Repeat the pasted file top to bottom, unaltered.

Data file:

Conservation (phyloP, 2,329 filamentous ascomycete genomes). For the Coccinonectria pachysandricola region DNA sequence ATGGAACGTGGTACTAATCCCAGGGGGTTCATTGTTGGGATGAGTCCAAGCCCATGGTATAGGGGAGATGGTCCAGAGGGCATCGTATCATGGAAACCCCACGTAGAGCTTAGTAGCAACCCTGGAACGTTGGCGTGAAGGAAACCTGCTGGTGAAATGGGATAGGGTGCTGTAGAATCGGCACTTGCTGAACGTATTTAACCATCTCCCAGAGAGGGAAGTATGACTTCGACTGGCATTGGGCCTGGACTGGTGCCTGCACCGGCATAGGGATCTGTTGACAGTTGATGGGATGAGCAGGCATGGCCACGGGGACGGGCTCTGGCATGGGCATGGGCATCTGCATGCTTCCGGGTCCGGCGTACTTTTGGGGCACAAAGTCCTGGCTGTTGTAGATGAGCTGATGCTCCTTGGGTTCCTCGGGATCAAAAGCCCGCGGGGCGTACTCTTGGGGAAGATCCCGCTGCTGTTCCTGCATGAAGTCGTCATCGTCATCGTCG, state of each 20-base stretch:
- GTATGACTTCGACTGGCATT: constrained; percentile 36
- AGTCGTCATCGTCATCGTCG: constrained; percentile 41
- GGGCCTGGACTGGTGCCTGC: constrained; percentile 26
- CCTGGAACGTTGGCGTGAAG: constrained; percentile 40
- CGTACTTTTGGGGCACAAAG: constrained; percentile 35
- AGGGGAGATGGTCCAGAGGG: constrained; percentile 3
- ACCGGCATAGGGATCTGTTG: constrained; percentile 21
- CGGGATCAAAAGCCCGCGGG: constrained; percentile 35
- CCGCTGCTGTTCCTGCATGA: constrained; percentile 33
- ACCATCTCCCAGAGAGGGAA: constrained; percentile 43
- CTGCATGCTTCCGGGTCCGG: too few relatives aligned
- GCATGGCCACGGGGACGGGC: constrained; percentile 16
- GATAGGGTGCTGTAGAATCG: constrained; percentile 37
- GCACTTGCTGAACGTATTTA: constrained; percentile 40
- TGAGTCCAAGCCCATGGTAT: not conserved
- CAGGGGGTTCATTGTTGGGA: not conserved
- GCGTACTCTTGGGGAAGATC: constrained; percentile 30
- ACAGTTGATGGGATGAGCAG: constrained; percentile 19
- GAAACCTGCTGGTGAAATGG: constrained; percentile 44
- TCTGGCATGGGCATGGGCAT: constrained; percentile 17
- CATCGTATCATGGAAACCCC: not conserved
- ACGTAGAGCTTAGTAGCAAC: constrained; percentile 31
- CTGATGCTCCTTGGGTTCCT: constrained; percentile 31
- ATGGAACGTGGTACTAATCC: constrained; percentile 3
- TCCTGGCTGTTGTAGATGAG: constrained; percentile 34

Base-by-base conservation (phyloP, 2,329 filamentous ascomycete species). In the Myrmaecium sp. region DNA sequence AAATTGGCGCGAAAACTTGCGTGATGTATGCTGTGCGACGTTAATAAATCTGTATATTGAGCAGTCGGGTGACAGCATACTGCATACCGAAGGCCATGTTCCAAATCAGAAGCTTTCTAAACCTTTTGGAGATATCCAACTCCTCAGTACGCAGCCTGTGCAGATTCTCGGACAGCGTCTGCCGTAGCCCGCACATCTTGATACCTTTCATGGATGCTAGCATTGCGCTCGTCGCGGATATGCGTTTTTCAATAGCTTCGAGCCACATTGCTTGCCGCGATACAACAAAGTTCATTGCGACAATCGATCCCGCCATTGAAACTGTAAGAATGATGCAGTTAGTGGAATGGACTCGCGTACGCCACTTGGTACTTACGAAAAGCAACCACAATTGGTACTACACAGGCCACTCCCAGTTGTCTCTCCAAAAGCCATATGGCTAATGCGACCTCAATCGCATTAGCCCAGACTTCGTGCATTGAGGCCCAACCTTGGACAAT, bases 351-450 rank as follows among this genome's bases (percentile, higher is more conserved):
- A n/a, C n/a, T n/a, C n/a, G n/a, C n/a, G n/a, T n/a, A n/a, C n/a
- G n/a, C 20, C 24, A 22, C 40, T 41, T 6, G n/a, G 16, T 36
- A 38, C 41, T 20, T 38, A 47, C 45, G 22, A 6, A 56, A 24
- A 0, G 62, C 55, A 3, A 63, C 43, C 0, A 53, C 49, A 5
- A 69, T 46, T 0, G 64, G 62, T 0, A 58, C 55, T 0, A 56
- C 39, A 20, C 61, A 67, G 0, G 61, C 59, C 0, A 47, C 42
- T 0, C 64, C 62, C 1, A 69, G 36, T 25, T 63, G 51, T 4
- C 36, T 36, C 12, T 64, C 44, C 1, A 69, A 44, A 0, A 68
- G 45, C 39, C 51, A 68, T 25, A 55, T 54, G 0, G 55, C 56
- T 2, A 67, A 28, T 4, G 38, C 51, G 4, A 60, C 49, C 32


Conservation (phyloP, 2,329 filamentous ascomycete genomes). For the Coccinonectria pachysandricola region DNA sequence ATGGAACGTGGTACTAATCCCAGGGGGTTCATTGTTGGGATGAGTCCAAGCCCATGGTATAGGGGAGATGGTCCAGAGGGCATCGTATCATGGAAACCCCACGTAGAGCTTAGTAGCAACCCTGGAACGTTGGCGTGAAGGAAACCTGCTGGTGAAATGGGATAGGGTGCTGTAGAATCGGCACTTGCTGAACGTATTTAACCATCTCCCAGAGAGGGAAGTATGACTTCGACTGGCATTGGGCCTGGACTGGTGCCTGCACCGGCATAGGGATCTGTTGACAGTTGATGGGATGAGCAGGCATGGCCACGGGGACGGGCTCTGGCATGGGCATGGGCATCTGCATGCTTCCGGGTCCGGCGTACTTTTGGGGCACAAAGTCCTGGCTGTTGTAGATGAGCTGATGCTCCTTGGGTTCCTCGGGATCAAAAGCCCGCGGGGCGTACTCTTGGGGAAGATCCCGCTGCTGTTCCTGCATGAAGTCGTCATCGTCATCGTCG, state of each 20-base stretch:
- GTATGACTTCGACTGGCATT: constrained; percentile 36
- AGTCGTCATCGTCATCGTCG: constrained; percentile 41
- GGGCCTGGACTGGTGCCTGC: constrained; percentile 26
- CCTGGAACGTTGGCGTGAAG: constrained; percentile 40
- CGTACTTTTGGGGCACAAAG: constrained; percentile 35
- AGGGGAGATGGTCCAGAGGG: constrained; percentile 3
- ACCGGCATAGGGATCTGTTG: constrained; percentile 21
- CGGGATCAAAAGCCCGCGGG: constrained; percentile 35
- CCGCTGCTGTTCCTGCATGA: constrained; percentile 33
- ACCATCTCCCAGAGAGGGAA: constrained; percentile 43
- CTGCATGCTTCCGGGTCCGG: too few relatives aligned
- GCATGGCCACGGGGACGGGC: constrained; percentile 16
- GATAGGGTGCTGTAGAATCG: constrained; percentile 37
- GCACTTGCTGAACGTATTTA: constrained; percentile 40
- TGAGTCCAAGCCCATGGTAT: not conserved
- CAGGGGGTTCATTGTTGGGA: not conserved
- GCGTACTCTTGGGGAAGATC: constrained; percentile 30
- ACAGTTGATGGGATGAGCAG: constrained; percentile 19
- GAAACCTGCTGGTGAAATGG: constrained; percentile 44
- TCTGGCATGGGCATGGGCAT: constrained; percentile 17
- CATCGTATCATGGAAACCCC: not conserved
- ACGTAGAGCTTAGTAGCAAC: constrained; percentile 31
- CTGATGCTCCTTGGGTTCCT: constrained; percentile 31
- ATGGAACGTGGTACTAATCC: constrained; percentile 3
- TCCTGGCTGTTGTAGATGAG: constrained; percentile 34

Base-by-base conservation (phyloP, 2,329 filamentous ascomycete species). In the Myrmaecium sp. region DNA sequence AAATTGGCGCGAAAACTTGCGTGATGTATGCTGTGCGACGTTAATAAATCTGTATATTGAGCAGTCGGGTGACAGCATACTGCATACCGAAGGCCATGTTCCAAATCAGAAGCTTTCTAAACCTTTTGGAGATATCCAACTCCTCAGTACGCAGCCTGTGCAGATTCTCGGACAGCGTCTGCCGTAGCCCGCACATCTTGATACCTTTCATGGATGCTAGCATTGCGCTCGTCGCGGATATGCGTTTTTCAATAGCTTCGAGCCACATTGCTTGCCGCGATACAACAAAGTTCATTGCGACAATCGATCCCGCCATTGAAACTGTAAGAATGATGCAGTTAGTGGAATGGACTCGCGTACGCCACTTGGTACTTACGAAAAGCAACCACAATTGGTACTACACAGGCCACTCCCAGTTGTCTCTCCAAAAGCCATATGGCTAATGCGACCTCAATCGCATTAGCCCAGACTTCGTGCATTGAGGCCCAACCTTGGACAAT, bases 351-450 rank as follows among this genome's bases (percentile, higher is more conserved):
- A n/a, C n/a, T n/a, C n/a, G n/a, C n/a, G n/a, T n/a, A n/a, C n/a
- G n/a, C 20, C 24, A 22, C 40, T 41, T 6, G n/a, G 16, T 36
- A 38, C 41, T 20, T 38, A 47, C 45, G 22, A 6, A 56, A 24
- A 0, G 62, C 55, A 3, A 63, C 43, C 0, A 53, C 49, A 5
- A 69, T 46, T 0, G 64, G 62, T 0, A 58, C 55, T 0, A 56
- C 39, A 20, C 61, A 67, G 0, G 61, C 59, C 0, A 47, C 42
- T 0, C 64, C 62, C 1, A 69, G 36, T 25, T 63, G 51, T 4
- C 36, T 36, C 12, T 64, C 44, C 1, A 69, A 44, A 0, A 68
- G 45, C 39, C 51, A 68, T 25, A 55, T 54, G 0, G 55, C 56
- T 2, A 67, A 28, T 4, G 38, C 51, G 4, A 60, C 49, C 32